chika the bride, mom, and me

An older lady who works as a float receptionist (she substitutes any receptionists in the Clinic who are sick or out for vacation) recently told me, “Oh you have an interesting accent. Are you Oriental?”

I have never been asked that way before. I understand she meant ‘Asian’ and I guess I wasn’t really bothered by it. At supper, I shared this hilarious story with hubby and he was surprised. “It’s actually considered rude.” Oh really? I didn’t know that.

So then of course I have to Google it. Seems to me that mostly Asian Americans are the ones who’d feel offended by the O word. Not the Asians who were born and raised for a good chunk of their life time in, uh, Asian countries.

‘Oriental’ has a strange connotation to it probably because it’s Eurocentric. This source would explain why and how. It summarized that “…some Asian American activist types decided that “Oriental” was a Bad Word, and that ‘Asian’ was more accurate, less Eurocentric, and less loaded with strange connotations…”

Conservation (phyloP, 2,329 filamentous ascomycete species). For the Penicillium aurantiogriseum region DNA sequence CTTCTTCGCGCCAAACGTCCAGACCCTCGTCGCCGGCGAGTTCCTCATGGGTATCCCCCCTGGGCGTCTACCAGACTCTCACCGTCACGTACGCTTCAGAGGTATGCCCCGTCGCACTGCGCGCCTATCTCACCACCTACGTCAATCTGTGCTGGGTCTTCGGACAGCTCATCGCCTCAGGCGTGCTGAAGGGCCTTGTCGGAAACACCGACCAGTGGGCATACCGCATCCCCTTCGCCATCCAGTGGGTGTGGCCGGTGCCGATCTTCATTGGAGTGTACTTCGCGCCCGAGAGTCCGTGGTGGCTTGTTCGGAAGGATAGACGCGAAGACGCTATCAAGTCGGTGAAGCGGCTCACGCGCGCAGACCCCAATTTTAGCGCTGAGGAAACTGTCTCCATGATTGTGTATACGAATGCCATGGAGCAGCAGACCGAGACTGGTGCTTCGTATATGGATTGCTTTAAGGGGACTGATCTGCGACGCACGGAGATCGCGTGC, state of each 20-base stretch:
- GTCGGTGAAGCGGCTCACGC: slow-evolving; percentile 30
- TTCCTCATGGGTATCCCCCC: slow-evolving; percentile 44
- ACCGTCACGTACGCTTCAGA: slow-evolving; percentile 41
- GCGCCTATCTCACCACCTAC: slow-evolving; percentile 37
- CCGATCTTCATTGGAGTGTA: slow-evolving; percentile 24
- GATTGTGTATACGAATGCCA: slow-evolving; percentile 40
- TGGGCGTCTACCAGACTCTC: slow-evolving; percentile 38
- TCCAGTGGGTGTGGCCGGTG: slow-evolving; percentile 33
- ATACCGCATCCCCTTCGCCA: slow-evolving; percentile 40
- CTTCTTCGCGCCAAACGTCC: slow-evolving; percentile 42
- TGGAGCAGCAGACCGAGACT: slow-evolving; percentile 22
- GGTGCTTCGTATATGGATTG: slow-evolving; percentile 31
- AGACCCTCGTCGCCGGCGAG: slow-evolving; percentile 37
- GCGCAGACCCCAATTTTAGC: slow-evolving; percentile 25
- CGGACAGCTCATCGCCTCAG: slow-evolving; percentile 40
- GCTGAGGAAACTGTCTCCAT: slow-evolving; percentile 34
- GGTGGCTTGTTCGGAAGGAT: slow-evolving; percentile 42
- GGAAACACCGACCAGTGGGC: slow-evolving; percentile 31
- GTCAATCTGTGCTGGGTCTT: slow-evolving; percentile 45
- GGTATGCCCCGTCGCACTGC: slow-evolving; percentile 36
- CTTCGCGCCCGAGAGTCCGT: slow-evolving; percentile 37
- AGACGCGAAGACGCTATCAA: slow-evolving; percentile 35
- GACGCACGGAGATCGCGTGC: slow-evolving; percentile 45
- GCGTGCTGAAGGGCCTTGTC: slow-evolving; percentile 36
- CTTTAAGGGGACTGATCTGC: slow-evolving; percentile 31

Which is why I thought this debate is really interesting. The subject was: Asian people are annoyed when people call them Oriental, like they are a rug or something. It’s like calling a Brit, Victorian. Twelve people agreed to this statement, while only 3 didn’t. One of the disagreed ones gave a very thoughtful opinion. In an essence, he’s stating that the Asians who are annoyed by it is because they’ve been told they should be.

It makes sense. I have not heard of this so-called Oriental-name-calling before of this very day. I don’t believe my mother, or sister (with an exception of my smarty pants brother), or cousins back home in Indonesia know that they should be annoyed if they were called ‘Oriental’. I just learned from my non-Oriental husband that it’s been considered rude. I personally don’t see why I should be annoyed, but I will take a stand: the next time somebody called me ‘Oriental’, I would politely inform them that it’s geographically incorrect. Hopefully this next person did not skip Geography class when they’re in high school.

“I’m Indonesian. From I-n-d-o-n-e-s-i-a. Hello? Southeast Asia? Have you heard of Bali?”

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